From Tokyo you could take a one day train tour to Nikko. Probably an overnight stay would be less hectic. This set of shrines honors the last shogun. It is ornate and colorful. The scenery is nice as it is set in the mountains.

Ueno Park has lots of museums. The Tokyo National Museum is a huge structure with lots of cultural Japanese items.
http://www.planetware.com/tokyo/ueno...jpn-kn-tnm.htm

Shibuya is on the west side of Tokyo. It is where the young kids hang out. It is an interesting area to walk through just to people watch and window shop. Harajuku is nearby. Another nice place to people watch and window shop.

You might want to take in a Kabuki show. These go on for hours but you can get a ticket for a shorter duration (30 minutes or an hour). These are stage plays with colorful costumes and sets and live music. There is a famous theater near Ginza.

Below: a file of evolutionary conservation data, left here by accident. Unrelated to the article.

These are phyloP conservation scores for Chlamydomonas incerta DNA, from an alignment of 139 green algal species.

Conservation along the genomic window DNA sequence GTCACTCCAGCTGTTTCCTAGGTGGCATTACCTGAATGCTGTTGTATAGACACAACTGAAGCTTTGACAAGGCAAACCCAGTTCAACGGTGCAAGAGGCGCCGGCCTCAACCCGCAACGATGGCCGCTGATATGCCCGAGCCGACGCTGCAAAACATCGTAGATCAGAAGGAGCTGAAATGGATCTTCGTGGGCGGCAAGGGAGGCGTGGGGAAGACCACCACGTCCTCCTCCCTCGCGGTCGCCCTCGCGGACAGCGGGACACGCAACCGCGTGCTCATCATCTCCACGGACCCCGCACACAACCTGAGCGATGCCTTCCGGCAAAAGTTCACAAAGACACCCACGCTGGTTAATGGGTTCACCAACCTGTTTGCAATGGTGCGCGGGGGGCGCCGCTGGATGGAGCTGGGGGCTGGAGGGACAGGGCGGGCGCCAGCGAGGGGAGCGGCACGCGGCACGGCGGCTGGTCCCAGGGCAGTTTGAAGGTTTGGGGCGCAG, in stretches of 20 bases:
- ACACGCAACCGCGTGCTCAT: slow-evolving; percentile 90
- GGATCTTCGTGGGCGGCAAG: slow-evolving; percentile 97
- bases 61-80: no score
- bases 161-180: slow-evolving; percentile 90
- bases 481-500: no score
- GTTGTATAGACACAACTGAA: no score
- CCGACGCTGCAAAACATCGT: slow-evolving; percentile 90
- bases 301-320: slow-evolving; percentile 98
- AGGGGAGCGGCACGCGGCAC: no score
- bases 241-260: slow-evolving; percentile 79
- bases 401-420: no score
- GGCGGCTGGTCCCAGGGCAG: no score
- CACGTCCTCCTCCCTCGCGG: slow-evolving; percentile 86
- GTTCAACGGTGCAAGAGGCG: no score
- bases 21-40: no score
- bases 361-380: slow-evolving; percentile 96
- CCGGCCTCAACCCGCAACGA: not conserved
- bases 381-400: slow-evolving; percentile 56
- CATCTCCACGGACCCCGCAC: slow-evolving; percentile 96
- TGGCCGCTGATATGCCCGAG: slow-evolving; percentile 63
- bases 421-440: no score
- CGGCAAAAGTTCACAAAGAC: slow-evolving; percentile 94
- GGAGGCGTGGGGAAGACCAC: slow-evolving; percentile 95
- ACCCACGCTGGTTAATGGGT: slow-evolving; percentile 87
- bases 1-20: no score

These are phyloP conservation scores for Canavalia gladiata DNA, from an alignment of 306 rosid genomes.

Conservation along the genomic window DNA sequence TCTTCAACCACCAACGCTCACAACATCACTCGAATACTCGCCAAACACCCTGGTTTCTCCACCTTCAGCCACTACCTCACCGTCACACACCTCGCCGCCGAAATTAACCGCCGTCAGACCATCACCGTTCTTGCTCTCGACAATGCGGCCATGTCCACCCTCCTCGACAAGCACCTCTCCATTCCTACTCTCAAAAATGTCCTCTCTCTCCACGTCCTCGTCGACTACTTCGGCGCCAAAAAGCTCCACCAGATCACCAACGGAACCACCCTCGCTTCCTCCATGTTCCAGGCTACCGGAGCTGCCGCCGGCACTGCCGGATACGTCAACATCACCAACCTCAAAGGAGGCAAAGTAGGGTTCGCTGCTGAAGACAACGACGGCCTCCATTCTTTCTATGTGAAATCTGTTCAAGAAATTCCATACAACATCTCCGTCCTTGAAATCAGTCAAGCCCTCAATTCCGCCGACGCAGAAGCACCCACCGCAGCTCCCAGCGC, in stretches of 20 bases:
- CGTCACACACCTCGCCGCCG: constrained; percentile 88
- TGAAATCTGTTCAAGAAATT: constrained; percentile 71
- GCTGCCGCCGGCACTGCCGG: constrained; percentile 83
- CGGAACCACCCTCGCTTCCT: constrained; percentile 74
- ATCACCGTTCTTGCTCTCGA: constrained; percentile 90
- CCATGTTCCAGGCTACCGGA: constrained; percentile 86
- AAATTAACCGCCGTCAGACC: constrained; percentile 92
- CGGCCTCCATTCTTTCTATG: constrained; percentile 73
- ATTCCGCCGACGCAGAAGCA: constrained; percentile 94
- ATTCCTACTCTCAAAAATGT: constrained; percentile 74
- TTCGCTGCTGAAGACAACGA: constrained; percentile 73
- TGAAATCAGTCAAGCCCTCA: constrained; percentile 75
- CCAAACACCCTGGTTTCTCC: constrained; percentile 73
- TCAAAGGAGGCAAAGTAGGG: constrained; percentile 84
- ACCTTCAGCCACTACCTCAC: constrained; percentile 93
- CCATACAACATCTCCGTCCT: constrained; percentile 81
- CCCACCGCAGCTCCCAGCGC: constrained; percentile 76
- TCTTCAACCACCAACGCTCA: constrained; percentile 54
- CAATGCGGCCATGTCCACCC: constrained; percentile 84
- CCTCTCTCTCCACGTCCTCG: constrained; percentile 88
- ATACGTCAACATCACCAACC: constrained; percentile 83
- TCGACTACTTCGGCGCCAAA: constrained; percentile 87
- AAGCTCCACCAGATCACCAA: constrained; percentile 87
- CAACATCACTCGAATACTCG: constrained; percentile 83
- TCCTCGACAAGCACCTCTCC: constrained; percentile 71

Also, through a travel agent you can probably find a Geisha show or similar cultural presentation. They have them in both Kyoto and Tokyo. Kyoto would be better.

Kyoto:
Sanju-Sangen-do is an interesting temple. Inside are something like a thousand statues of Buddha culminating in one large statue in the center. They used to have archery tournaments here indoors. Because the roof is really low it took a powerful archer to shoot an arrow the length of the building and hit the target without hitting the ceiling.

Kiyomizu-Dera is interesting. It is a large temple built very high on a lattice of logs. Lots of shops on the road leading to the entrance. Everyone who goes to Kyoto visits here.

Kinkaku-ji is a very nice looking building surrounded by a pond. The interesting thing is that the whole building is covered in gold leaf. Pretty amazing.

Ryo-an-ji: very near Kinkaku-ji. Famous for the rock garden. There are a dozen or so large rocks set in a garden where the ground is covered with small gravel. Every day the monks rake the gravel so it has many straight lines left from the raking.